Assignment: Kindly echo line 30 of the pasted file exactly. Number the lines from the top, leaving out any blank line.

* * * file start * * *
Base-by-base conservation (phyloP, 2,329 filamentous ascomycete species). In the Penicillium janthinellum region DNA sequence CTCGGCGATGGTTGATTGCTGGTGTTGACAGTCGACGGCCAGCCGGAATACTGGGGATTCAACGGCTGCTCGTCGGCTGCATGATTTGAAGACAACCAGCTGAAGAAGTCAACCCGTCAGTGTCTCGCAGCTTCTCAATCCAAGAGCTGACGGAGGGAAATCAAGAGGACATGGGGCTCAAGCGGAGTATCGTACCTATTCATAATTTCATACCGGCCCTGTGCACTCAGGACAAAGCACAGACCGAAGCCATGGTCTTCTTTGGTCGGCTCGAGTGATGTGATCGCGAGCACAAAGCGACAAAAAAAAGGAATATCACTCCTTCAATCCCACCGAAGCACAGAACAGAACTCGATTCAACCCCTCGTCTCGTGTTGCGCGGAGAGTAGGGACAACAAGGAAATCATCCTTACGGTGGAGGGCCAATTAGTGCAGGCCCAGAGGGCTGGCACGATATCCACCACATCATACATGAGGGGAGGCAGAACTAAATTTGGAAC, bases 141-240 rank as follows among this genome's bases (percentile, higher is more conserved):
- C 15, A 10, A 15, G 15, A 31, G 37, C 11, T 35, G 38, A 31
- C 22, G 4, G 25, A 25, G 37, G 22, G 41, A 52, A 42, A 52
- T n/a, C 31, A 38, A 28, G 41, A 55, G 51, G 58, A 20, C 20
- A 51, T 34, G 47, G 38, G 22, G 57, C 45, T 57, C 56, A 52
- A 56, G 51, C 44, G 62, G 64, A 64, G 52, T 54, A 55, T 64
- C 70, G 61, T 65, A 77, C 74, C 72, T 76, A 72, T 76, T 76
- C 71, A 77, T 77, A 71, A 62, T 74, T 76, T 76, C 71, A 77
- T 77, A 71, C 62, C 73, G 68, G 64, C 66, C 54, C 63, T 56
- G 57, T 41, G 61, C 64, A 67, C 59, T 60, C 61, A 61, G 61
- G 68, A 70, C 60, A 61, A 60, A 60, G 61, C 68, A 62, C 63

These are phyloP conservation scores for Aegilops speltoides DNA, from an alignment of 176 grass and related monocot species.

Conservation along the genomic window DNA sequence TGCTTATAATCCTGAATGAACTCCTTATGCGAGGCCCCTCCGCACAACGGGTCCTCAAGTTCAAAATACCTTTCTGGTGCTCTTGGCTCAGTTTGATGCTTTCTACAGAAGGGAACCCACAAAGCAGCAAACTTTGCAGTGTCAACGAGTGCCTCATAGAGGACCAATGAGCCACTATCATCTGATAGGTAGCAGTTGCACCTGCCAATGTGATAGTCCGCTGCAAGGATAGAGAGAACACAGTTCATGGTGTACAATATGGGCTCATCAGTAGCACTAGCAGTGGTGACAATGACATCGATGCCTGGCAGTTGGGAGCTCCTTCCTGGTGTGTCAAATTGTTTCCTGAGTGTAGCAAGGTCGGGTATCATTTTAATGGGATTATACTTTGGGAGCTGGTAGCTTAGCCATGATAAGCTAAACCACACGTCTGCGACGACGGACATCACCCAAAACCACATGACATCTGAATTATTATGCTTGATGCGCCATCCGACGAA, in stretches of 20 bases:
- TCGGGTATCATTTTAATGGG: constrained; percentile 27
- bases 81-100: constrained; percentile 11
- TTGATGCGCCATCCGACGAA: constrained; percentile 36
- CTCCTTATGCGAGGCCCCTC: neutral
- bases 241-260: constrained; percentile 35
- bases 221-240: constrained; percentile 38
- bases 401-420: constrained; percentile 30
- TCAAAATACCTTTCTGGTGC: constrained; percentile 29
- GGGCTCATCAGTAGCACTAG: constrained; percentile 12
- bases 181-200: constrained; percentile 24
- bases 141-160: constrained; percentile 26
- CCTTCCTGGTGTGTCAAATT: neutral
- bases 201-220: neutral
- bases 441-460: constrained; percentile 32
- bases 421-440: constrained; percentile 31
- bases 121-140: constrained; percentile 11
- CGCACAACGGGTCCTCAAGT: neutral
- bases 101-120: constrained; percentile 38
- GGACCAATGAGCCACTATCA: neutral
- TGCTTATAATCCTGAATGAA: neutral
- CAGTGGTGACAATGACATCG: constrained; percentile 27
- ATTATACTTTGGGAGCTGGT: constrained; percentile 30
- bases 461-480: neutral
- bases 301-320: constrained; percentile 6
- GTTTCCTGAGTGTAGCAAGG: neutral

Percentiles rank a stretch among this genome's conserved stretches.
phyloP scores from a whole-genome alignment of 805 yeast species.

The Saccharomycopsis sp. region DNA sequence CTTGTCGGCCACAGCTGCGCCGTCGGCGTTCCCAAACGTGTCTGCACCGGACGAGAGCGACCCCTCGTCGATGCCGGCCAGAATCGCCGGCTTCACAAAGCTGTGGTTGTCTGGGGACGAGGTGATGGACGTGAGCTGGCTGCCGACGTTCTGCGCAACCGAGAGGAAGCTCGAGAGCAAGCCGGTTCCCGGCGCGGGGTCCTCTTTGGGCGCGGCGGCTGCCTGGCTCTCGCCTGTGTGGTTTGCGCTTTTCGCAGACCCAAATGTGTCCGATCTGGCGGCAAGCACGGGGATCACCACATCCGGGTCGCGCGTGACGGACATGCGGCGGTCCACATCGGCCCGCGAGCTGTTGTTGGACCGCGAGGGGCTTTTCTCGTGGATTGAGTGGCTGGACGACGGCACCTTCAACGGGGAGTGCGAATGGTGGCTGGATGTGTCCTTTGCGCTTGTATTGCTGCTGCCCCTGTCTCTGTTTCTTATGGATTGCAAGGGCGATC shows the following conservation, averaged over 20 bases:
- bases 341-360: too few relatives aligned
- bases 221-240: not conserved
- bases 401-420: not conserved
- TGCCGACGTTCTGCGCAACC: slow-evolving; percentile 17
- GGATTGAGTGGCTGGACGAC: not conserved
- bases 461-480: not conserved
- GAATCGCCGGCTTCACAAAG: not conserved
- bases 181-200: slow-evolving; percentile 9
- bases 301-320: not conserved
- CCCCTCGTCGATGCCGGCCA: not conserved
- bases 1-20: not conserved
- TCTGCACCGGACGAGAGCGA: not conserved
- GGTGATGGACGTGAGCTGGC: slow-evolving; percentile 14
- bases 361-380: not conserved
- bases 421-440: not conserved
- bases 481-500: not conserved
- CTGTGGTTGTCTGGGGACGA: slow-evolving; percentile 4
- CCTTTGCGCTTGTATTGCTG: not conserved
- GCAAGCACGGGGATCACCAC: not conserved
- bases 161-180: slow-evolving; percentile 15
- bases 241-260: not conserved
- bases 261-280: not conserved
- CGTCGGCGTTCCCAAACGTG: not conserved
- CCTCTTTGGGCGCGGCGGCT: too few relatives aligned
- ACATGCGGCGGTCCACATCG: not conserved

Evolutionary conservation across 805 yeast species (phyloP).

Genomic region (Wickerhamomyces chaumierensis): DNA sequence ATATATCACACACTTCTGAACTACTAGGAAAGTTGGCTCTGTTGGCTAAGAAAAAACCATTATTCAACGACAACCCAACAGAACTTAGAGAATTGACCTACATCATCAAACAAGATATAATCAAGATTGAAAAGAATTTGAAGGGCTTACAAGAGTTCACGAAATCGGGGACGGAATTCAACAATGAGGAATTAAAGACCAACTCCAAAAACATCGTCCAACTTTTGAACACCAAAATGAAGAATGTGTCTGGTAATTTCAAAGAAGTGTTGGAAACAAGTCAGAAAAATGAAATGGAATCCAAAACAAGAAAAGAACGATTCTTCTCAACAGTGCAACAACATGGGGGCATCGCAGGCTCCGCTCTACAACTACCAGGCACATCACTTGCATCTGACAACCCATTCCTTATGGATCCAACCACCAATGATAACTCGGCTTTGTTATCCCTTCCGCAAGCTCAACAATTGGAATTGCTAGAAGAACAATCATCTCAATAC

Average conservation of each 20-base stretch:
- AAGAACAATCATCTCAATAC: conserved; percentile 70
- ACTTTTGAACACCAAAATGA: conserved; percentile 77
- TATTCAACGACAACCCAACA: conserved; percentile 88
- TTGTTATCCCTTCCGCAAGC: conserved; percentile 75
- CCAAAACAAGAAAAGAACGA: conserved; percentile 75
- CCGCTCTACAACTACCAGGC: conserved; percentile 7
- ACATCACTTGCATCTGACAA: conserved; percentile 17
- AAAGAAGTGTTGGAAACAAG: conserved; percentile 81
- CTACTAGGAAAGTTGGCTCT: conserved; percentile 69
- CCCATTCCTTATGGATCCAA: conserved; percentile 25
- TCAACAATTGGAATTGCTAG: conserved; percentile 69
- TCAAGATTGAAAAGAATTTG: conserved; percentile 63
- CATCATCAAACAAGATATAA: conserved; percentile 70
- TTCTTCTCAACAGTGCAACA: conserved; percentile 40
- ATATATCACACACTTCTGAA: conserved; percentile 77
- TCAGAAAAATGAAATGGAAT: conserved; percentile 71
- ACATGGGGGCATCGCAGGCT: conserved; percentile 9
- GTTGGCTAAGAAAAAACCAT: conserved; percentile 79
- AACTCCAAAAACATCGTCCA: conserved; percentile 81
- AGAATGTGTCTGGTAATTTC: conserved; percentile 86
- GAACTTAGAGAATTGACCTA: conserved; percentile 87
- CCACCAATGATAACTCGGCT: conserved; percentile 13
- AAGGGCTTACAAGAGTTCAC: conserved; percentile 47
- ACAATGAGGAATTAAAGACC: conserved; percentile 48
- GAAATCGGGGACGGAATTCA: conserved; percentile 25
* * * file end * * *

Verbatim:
- CGCACAACGGGTCCTCAAGT: neutral